Monday, April 9, 2012

Landsford Canal State Park, S.C.

The Landsford Canal, located in the Lansford State Park, just outside of Lancaster, in South Carolina, is about an hour south of our house. After having eaten the requisite amount of chocolate to fulfill our annual obligations to the Chocolate God, we were left with nothing much to do on a beautiful Easter Sunday. So, we did what we usually do; hopped in the car and headed out. Sue had a desire to see the old Landsford Canal, and, as I had no real objection, having a love of old canals myself, we set forth.

It was everything it was purported to be; historic, idyllic, inspiring and also there were turtles everywhere! On the rocks midstream, and all along the banks, were turtles, some small, some large, sunning themselves. Absolutely oblivious; or perhaps somewhat immune to the presence of humans; they lay all about.

The Catawba River, at that point, is choked off into rapids by the fallen, aged trees which block the normal gentle, and somewhat smooth flow of the river. In the early portion of the 19th century, the Catawba was a main inland commercial route, used for shipping cotton and tobacco from up north, as well as to bring goods back up river from the ports in Charleston, and also Norfolk. But the rapids were a problem, often the cause of financial loss, as well as the toll it took in human lives.

Still, it is an idyllic place. There is something in the air which makes you feel younger, and more vital. Here I am trying to walk out on this limb over the water; it looks simple, but to tell the truth, it was not that easy coming back! And to boot, Sue went much further than I did! But, in spite of some limited mobility, I still insist on climbing things that I know will do me absolutely no good. Oh well, you can't teach an old dog new tricks, so I'll take the aches.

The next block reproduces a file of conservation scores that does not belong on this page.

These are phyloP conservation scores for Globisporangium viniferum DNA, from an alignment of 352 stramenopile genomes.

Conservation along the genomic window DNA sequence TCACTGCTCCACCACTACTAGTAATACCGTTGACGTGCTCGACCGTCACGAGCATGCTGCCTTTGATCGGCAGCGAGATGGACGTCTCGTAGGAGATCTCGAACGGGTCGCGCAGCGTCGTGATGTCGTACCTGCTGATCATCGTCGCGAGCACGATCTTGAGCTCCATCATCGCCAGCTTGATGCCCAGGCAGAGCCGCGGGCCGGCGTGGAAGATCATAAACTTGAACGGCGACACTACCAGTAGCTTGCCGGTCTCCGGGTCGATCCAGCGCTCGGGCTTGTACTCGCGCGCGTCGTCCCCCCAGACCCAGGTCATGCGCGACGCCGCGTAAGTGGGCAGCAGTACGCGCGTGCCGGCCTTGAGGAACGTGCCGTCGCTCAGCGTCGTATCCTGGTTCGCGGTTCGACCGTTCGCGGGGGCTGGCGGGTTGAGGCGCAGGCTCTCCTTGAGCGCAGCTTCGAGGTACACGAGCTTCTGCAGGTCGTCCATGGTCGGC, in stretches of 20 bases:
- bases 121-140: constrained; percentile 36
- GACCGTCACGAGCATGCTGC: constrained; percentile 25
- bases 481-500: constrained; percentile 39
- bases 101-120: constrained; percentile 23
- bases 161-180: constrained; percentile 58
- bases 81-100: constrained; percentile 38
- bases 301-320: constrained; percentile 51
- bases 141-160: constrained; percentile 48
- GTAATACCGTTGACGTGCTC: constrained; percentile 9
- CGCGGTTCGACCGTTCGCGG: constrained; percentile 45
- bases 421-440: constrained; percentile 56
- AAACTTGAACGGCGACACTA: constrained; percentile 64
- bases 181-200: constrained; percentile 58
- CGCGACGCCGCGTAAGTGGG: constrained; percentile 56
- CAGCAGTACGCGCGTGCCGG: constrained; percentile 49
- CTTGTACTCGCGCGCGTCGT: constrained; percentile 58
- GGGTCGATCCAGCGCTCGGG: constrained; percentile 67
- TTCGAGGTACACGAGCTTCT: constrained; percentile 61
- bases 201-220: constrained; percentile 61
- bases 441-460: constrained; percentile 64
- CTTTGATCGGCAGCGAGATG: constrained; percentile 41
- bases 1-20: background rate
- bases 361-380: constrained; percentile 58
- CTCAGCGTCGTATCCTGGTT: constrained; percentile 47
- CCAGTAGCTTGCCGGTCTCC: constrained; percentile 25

Sometime around 1810, the canal was hand dug to by-pass the rapids. The dirt was loaded into carts and used in creating the embankments for the locks, which raised, or lowered, accordingly, the barges which traversed the canal. The canal was also a safer way to navigate the river during times of flooding, allowing the bargemen to have more control over their movements.

It's a beautiful area, also known for its annual explosion of water lilies, which usually occurs in May. Judging by the mild weather and early spring, it may happen sooner, rather than later. At any rate, we will be back for that event. The lilies are said to spread from bank to bank on the Catawba, and is one of the few places in the world where this happens.

For more on this beautiful place to spend an afternoon, visit their site at;

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